Statler renovations to save $3.1 million, reduce greenhouse gas footprint

Campus Sustainability Office September 21, 2022
Students sitting in Statler Hall reading by a window
Students work in Statler Hall on the first day of in-person classes, Spring 2022 semester. Photo Credit: Jason Koski (UREL)

Renovations to Statler Hall and Hotel as part of the Energy Conservation Initiative have yielded energy and carbon savings on campus this year.

Energy conservation is the first line of action in Cornell's Climate Action Plan to reach carbon neutrality by 2035.  Projects such as the Statler upgrades target important changes to the way buildings heat, cool, and manage schedules for energy use which are often invisible to building users.

The Energy Conservation Initiative (ECI) is a Cornell department with Facilities that studies and identifies high-impact energy-saving projects across the Ithaca campus, as well as in off-campus contract colleges and real estate holdings for the University.   ECI is managed by a dedicated team in the Energy Management Department who identify and implement three types of upgrades: building automation & controls, heat recovery, and lighting systems.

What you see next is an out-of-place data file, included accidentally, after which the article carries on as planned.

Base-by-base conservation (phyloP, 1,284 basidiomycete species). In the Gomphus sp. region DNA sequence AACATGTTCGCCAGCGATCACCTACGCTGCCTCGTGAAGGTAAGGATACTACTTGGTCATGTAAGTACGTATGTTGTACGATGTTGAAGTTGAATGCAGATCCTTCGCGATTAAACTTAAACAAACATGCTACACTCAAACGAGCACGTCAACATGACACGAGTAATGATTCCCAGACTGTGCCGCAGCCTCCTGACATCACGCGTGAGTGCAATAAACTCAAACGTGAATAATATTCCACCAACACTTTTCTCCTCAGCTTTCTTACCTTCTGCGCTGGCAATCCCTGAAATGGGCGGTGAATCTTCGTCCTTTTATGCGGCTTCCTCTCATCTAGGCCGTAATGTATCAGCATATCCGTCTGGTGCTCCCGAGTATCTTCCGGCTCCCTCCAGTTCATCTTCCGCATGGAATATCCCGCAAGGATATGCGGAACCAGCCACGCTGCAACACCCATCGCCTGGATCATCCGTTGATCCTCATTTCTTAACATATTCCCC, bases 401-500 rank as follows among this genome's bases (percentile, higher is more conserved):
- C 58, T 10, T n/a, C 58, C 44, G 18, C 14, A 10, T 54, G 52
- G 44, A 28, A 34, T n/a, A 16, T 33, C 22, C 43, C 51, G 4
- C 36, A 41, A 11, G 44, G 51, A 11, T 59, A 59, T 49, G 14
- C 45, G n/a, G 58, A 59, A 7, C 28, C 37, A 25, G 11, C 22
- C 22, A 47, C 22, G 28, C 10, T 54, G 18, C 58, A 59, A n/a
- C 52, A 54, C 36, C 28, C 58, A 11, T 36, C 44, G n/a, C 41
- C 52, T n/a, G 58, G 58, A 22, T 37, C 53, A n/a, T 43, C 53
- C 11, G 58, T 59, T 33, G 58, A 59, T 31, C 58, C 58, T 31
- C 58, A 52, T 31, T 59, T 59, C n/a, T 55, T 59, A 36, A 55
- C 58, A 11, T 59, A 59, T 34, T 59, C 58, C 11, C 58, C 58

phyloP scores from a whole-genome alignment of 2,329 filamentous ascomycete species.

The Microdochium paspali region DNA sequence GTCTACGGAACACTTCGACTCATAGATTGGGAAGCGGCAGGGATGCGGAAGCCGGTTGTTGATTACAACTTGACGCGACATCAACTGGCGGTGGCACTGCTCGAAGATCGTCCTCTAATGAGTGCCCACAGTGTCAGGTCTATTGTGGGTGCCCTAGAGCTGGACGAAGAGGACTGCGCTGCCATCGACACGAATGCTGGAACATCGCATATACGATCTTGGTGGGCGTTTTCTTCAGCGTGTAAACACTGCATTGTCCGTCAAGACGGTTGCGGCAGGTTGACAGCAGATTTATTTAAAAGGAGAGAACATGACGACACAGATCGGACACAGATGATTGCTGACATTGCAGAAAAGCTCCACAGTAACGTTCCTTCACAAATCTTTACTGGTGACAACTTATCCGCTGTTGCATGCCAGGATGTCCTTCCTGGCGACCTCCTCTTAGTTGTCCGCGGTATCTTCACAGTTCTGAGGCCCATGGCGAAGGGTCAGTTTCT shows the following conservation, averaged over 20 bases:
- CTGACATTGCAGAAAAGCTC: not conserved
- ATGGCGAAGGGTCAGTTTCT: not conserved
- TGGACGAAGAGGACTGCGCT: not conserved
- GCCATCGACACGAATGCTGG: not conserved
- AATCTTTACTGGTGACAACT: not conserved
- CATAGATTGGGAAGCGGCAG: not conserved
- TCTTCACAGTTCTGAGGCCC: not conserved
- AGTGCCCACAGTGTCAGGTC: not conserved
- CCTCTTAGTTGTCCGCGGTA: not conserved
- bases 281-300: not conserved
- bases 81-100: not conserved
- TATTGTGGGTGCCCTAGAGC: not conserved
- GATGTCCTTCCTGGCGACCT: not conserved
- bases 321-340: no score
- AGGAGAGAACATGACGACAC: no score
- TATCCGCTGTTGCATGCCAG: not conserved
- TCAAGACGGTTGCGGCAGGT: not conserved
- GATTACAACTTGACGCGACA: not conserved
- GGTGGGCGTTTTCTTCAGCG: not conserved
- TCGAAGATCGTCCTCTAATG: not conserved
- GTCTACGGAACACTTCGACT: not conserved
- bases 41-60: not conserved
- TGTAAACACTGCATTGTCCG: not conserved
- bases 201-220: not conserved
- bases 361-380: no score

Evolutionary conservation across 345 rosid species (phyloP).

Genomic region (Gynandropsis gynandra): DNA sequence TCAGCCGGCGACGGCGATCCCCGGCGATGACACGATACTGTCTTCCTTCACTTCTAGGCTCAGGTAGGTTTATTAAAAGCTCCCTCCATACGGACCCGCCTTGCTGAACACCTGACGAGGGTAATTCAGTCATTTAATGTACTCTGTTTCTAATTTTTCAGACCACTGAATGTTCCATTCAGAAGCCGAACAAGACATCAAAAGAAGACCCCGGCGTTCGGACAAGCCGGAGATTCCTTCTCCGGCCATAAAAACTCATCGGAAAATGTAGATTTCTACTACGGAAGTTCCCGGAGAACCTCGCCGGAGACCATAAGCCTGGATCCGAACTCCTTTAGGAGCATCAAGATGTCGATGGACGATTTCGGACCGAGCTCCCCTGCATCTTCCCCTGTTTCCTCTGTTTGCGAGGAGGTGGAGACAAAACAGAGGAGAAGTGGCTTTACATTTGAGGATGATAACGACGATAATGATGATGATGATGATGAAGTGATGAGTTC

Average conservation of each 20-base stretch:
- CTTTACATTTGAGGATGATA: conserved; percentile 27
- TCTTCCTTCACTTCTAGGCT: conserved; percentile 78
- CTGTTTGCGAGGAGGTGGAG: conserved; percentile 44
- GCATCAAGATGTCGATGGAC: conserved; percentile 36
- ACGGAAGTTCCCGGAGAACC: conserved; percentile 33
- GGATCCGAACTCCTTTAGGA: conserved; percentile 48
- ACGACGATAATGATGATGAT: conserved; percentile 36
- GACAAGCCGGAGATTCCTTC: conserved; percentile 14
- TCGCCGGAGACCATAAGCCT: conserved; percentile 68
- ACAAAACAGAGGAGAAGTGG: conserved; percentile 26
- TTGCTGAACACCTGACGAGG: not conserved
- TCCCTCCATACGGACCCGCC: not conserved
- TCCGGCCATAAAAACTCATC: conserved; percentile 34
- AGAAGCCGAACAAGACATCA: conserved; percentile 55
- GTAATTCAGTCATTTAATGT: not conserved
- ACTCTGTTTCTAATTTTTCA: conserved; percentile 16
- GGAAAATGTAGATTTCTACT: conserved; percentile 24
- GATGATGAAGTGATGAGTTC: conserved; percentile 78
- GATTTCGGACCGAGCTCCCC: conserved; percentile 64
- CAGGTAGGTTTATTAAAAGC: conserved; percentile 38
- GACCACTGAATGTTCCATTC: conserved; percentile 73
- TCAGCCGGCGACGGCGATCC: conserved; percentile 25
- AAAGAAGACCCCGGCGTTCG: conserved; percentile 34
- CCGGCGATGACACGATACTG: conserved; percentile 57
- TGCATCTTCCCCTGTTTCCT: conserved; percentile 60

This year, Statler received a series of energy upgrades through the program, including upgrades to 17 building air handling units, installing new instrumentation to allow for more detailed heating and cooling programming, and updating electronic equipment controls. 

While most of the project's upgrades are invisible to building occupants, the upgrades will ensure long-term energy efficiency and carbon-savings. 

The cost of the upgrades was over $1 million, with a cost reduction provided by a NYSERDA Carbon Challenge Grant and a signifigant $600,000 commitment from Statler.

Even with this significant up-front cost, due to energy savings, the project will pay itself back in under 5 years with a net financial benefit to the University of over $3.1 million dollars. 

"...the [Statler Upgrades] project will pay itself back in under 5 years with a net financial benefit to the University of over $3.1 million dollars." 

The buildings will now have energy use reduced by a median average 10,179 MMBtus per year, or over 152,690 MMBtus over the life of the project.

Energy savings translate into greenhouse gas emissions savings.  The upgrades will also reduce 12,709 MTCO2e over the lifetime of the project. 

To learn more about the cumulative impacts of the ECI program, visit the Energy Conservation Initiative dashboard.